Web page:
Falling plums

Discussion in 'Fruit and Nut Trees' started by Pauline Allsop, Aug 18, 2004.

  1. Pauline Allsop

    Pauline Allsop Member

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    Location:
    Blandford, Nova Scotia
    We have a plum tree that is covered in blossoms in the spring; each year, as summer starts, there are lots of plums developing. Then later in the summer. almost all of the plums drop off, or in some cases are blown off by relatively moderate winds. Can anyone tell us why this happens, and what we could do to prevent it?
     
  2. mr.shep

    mr.shep Well-Known Member 10 Years

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    Location:
    San Joaquin Valley, California
    Hi Pauline:

    Can you tell me what variety of Plum you
    have? How do you water your tree and how
    often do you water? Do you fertilize your
    tree, if so, what kind of fertilizer do you use
    and what time of the year do you fertilize
    and how much fertilizer is applied to your
    tree? If you can, tell me about your growing
    conditions.

    Depending on what kind of Plum you have
    fruit drop is a normal occurrence. It is the
    trees way of thinning itself when we have
    not tried to thin the fruit ourselves. Juvenile
    as well as mature fruit can fall off the tree
    very easily if we have too many Plums on
    the tree to start with. Thinning the tree is
    the best preventative but you also may have
    a nutrient deficiency that can cause a lot of
    fruit to fall off the tree. Also, lack of water
    can be a major concern which can lead to
    excessive and premature fruit drop.

    Jim
     
  3. Pauline Allsop

    Pauline Allsop Member

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    Location:
    Blandford, Nova Scotia
    I'm not sure of the exact variety, but the plums are relatively small, green when unripe, and yellow when ripe; they are very sweet and tasty. The tree is about 20 years old, but the problem only began about 4 years ago. The plums fall off the tree when they are still green and hard, so that we only get a few (maybe 10-12) that make it to ripeness.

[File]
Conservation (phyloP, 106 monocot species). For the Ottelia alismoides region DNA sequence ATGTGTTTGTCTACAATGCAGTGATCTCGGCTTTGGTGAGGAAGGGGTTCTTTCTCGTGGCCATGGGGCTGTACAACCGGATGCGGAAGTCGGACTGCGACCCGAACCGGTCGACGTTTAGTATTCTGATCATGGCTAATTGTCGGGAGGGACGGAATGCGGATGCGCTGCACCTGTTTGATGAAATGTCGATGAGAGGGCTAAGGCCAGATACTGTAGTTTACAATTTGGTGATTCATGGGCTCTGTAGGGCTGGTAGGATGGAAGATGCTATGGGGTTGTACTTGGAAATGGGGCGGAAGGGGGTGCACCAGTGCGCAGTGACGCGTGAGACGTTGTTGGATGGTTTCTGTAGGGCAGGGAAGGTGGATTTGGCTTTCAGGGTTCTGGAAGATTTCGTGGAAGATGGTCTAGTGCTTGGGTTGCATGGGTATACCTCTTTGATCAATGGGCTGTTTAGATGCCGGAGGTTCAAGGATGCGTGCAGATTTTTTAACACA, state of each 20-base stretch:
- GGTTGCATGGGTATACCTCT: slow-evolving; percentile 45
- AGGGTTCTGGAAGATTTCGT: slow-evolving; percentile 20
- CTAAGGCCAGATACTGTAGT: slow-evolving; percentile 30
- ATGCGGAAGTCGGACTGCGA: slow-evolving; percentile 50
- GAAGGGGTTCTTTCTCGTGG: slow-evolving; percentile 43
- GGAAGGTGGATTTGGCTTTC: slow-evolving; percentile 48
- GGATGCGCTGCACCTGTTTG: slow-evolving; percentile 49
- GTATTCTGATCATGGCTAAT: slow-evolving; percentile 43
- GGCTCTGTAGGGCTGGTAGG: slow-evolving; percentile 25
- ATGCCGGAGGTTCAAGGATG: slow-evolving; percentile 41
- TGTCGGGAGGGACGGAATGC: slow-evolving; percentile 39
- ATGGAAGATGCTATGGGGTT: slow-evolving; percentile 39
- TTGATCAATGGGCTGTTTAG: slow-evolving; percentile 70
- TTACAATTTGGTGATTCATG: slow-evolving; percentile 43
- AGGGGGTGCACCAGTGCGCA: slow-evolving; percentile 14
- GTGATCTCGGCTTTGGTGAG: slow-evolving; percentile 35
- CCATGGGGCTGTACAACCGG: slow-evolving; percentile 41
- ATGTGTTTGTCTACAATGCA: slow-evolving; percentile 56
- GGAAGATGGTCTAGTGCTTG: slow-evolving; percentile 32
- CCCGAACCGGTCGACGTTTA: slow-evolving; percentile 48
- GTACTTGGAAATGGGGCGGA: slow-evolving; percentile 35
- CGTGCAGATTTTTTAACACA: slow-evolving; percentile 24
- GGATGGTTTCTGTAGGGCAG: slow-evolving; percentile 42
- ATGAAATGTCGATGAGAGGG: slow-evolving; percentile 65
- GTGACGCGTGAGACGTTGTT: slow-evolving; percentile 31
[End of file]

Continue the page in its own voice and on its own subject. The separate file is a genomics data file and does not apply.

We haven't been in the habit of watering, since we live in a fairly rainy area on the coast of Nova Scotia (even when it's not actually raining, it's often foggy). Our neighbours have a similar tree, and they seem to get lots of plums. I asked them if they water, and they told me they don't.
    Thanks for replying to my query; any advice you can give will be most welcome.
     
  4. ewenx

    ewenx Member

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    Location:
    Vinalhaven, Maine
    Falling Prune Plums

    Mr. Shep, I also have a similar problem with my prune plum tree. Our situation in in Coastal Maine sounds very similar to that of Miss Allsop - fairly frequent rain fall, a lot of fog. I have fertilized the tree with 5/10/5. I would appreciate any help you can provide.
     
  5. mr.shep

    mr.shep Well-Known Member 10 Years

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    Location:
    San Joaquin Valley, California
    I think both of you will need to thin the fruit on your
    trees in the future. We start to thin the fruit here
    in late March as our Methley and Santa Rosa Plums
    are ready for picking by early to mid June. We will
    thin out the misshapen, the undersized and any scarred
    fruit in order for the fruit we want to harvest to get
    some size to them.

    I think with your weather conditions both of you will
    have to start thinking in terms of using a copper or
    calcium based dormant spray as the blossoms are